Image above: PlanetScope image of glacial rock scouring on Devon Island, Canada, a research study site, taken August 28, 2022. © 2022, Planet Labs PBC. All Rights Reserved.
So, how do scientists researching Mars get a sense of the climatic history of our next door neighbor? Well, they actually use a significant amount of data from Earth and our own landscapes as a point of reference. For example, evidence suggests that the fourth rock from the sun had a significant cryosphere complete with polar ice caps and even glaciers. However, scientists have noted that the patterns of large-scale glaciation seen in our own landscapes, including scouring and deformation of the landscape, are not as evident on Mars. The lack of these markings suggest that “wet-based glaciers,” or glaciers with snow melt or ice melt at the bottom allowing them to travel across the landscape, were not present on Mars, and that all Martian glaciers were frozen in place to the ground. But some researchers have provided evidence that perhaps Martian surface gravity led to the lack of markings and that there were in fact wet-based glaciers. Researchers from Arizona State University in the U.S. and Nantes Université in France leveraged PlanetScope data of regions with historical glacial cover to conduct such a study. These scientists analyzed how similar glaciers found on Earth may have changed on Mars given the low gravity. “Taking as reference the ancient southern circumpolar ice sheet that deposited the Dorsa Argentea formation, we compare the theoretical behavior of identical ice sheets on Mars and Earth and show that, whereas on Earth glacial drainage is predominantly inefficient, enhancing ice sliding and erosion, on Mars the lower gravity favors the formation of efficient subglacial drainage,” said the authors. This publication shows the progression of research previously featured by Planet here.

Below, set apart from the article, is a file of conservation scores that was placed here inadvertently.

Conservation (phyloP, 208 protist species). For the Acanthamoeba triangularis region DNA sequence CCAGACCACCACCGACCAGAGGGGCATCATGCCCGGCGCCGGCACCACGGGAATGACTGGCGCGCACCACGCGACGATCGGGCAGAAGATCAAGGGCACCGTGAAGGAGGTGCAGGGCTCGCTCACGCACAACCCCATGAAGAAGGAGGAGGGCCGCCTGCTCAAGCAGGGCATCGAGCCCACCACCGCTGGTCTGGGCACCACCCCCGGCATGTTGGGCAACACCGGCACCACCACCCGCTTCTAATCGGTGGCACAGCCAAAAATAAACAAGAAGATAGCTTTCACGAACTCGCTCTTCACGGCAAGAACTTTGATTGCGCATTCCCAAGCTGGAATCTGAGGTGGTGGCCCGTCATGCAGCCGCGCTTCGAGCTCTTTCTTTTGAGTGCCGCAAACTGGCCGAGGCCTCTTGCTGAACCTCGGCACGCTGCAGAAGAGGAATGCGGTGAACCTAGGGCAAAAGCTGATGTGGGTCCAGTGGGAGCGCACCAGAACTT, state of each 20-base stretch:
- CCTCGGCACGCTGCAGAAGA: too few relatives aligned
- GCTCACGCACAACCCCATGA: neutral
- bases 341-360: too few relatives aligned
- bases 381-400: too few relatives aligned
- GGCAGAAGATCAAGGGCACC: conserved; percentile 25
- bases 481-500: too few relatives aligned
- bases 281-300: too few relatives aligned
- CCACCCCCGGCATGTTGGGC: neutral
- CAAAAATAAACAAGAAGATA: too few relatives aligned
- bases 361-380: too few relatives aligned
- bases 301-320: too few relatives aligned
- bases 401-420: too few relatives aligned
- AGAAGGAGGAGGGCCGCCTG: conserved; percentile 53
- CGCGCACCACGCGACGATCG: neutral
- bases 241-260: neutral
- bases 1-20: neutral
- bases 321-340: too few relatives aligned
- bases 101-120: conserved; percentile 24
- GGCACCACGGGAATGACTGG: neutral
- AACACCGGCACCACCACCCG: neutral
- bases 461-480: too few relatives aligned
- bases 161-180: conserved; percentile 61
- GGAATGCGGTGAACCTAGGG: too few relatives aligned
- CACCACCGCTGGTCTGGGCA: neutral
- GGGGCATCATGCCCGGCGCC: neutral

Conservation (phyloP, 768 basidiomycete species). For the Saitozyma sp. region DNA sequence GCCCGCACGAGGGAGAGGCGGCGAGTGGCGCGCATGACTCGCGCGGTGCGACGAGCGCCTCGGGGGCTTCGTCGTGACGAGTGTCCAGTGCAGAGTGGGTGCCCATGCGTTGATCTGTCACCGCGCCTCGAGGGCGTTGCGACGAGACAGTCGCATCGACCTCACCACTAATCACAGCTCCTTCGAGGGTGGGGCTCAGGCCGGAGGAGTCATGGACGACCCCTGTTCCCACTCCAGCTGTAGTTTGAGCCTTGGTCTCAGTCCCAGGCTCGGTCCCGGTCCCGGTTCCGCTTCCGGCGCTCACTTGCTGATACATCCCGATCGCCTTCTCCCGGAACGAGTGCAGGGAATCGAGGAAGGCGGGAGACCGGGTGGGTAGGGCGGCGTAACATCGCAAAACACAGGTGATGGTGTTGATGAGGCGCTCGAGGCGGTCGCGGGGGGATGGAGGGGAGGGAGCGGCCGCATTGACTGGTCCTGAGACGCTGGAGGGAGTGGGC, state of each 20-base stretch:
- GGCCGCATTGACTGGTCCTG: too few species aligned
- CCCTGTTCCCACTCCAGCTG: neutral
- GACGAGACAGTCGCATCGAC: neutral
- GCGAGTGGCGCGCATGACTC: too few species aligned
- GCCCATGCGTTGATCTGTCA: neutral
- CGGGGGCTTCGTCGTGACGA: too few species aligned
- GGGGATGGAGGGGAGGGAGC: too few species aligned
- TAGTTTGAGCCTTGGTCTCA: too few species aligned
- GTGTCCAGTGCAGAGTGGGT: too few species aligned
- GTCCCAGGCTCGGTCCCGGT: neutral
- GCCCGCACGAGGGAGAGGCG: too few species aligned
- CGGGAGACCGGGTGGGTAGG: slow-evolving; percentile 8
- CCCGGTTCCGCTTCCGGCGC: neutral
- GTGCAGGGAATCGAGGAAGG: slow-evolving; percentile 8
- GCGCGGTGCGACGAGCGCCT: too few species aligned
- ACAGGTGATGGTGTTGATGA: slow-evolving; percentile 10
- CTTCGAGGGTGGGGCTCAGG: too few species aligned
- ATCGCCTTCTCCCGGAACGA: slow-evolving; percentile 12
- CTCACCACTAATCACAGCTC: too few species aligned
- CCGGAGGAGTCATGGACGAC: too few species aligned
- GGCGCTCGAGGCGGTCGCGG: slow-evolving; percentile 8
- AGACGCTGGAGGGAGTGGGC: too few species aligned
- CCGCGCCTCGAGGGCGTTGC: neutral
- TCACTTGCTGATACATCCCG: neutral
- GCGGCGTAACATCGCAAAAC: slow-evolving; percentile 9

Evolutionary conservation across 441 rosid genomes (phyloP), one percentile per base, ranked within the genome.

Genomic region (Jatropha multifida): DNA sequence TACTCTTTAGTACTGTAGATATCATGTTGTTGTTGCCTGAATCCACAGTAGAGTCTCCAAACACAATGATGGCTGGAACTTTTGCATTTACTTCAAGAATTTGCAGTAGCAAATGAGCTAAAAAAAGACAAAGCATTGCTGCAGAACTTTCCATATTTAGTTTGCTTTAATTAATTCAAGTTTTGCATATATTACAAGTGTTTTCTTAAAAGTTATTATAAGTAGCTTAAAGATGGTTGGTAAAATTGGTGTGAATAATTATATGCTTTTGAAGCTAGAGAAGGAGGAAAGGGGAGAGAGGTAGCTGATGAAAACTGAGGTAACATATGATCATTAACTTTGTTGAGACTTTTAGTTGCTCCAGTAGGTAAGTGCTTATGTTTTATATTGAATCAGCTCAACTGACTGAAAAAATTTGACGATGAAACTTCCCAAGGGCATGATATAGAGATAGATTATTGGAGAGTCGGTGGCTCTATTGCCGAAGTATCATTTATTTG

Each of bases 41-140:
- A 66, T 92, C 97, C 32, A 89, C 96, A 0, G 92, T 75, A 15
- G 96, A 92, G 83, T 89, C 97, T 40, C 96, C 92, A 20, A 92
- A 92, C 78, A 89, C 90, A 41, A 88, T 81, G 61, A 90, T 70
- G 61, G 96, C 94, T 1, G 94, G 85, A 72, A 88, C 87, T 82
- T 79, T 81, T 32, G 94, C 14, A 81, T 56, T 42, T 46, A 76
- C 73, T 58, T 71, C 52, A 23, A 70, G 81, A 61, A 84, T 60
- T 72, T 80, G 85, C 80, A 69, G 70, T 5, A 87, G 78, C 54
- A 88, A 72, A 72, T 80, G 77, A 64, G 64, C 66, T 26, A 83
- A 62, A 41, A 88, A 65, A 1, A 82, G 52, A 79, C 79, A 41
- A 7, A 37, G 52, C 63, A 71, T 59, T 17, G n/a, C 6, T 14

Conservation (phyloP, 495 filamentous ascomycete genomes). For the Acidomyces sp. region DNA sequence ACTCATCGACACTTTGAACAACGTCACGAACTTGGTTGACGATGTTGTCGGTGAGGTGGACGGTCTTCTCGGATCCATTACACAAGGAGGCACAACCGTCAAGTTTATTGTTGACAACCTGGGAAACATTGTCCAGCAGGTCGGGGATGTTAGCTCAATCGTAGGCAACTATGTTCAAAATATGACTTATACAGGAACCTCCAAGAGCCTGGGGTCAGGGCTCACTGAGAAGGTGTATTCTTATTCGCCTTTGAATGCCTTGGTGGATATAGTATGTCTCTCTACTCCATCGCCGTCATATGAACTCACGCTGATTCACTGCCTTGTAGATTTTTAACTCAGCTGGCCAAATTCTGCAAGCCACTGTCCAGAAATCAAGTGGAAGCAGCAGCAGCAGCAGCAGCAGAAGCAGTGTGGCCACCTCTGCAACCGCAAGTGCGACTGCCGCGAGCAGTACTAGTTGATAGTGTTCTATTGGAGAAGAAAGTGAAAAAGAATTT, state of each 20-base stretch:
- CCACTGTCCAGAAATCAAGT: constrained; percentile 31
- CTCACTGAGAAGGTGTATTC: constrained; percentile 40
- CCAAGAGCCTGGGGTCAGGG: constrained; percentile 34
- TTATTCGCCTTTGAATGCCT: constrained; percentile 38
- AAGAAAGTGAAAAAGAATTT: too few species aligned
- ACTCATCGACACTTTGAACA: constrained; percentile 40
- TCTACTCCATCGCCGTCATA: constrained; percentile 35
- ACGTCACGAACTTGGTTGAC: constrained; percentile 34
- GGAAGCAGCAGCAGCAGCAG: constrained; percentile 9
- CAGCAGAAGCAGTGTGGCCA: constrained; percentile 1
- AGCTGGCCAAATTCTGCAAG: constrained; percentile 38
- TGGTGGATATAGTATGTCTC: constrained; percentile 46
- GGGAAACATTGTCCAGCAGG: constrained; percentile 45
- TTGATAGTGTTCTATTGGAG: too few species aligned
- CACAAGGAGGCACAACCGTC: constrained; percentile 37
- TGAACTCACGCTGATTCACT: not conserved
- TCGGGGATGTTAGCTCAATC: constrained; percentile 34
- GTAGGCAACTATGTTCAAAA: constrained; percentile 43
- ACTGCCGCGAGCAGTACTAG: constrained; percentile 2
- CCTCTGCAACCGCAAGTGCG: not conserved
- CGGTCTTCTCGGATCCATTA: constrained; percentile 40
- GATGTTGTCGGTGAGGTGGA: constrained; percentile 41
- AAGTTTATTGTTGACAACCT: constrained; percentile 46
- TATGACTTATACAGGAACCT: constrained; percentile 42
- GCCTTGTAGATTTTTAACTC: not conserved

The full study can be found in Geophysical Research Letters.